You may not be able to completely avoid the common cold, but there are some precautions you can take, says the New York Times. The following are some of the most important ones: Avoid the crowds whenever possible and try not to shake hands with people who are clearly cold. Also, avoid rubbing your eyes and nose, and wash your hands frequently. These precautions will help because the hands often spread cold viruses to the delicate membranes of the eyes and nose. Cold viruses on the surface or in the hands can remain active for several hours, and a person with a cold can be contagious for some time before and after signs of the disease appear. Other precautionary measures include a balanced diet and special attention to children. Because? Because they have between five and eight constipation infections a year!

Mental health in Africa

"It is estimated that 100 million out of 600 million people in sub-Saharan Africa suffer from mental health problems," reports the South African newspaper The Star. War and poverty are the main culprits, according to the World Health Organization. A related factor is the decline in extended family support. According to Professor Michael Olatawura from Nigeria, this “traditional African safety net” is being undermined by Western values, drug addiction and civil violence. In addition, family members continue to travel in search of employment. "The economic problems facing African governments have disrupted our ability to support health in the way we should," said Professor Olatawura.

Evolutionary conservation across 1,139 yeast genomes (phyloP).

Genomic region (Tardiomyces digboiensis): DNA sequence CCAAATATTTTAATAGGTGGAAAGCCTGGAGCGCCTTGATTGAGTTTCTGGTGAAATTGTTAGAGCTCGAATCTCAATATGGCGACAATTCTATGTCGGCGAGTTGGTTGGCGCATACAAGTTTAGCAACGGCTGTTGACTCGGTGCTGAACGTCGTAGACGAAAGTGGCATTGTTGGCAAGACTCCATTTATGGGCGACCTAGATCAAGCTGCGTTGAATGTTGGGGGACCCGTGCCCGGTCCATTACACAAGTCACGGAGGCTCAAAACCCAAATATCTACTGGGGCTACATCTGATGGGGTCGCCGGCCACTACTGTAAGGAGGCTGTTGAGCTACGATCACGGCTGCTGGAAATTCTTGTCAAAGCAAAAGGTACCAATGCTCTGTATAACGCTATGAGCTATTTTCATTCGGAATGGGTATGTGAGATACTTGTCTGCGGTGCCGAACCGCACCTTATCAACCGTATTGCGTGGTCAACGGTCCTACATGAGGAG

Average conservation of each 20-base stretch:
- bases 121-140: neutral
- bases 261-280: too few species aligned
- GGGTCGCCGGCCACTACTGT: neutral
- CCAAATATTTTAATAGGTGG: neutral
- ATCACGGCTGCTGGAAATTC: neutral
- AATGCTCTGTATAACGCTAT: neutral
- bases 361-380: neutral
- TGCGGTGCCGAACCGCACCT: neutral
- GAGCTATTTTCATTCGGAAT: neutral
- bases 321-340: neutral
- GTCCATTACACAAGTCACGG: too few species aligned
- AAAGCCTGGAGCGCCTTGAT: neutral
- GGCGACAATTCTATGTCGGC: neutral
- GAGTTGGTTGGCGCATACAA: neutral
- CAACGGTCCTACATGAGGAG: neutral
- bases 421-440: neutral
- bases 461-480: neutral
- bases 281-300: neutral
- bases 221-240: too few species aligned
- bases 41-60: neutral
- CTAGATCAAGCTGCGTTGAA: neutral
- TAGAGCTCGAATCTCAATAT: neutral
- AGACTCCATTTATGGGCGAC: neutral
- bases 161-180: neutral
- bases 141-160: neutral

War mat

The horrors of war are expressed in an unusual art form in Afghanistan, reports The News of Mexico City. For the past 20 years, Afghan artisans have woven representations of instruments of war on their famous carpets. Traditional figures of birds, mosques and flowers include statuettes of machine guns, hand grenades and armored tanks. Carpet expert Barry O'Connell says that while the numbers are not always instantly recognizable, many models are "so precise" in iconography that it is often possible "to distinguish" between AK-47 and AK-74 assault rifles ". . Most carpet weavers are said to be female war victims. For them, weaving these exclusive rugs is a subtle way of expressing their feelings.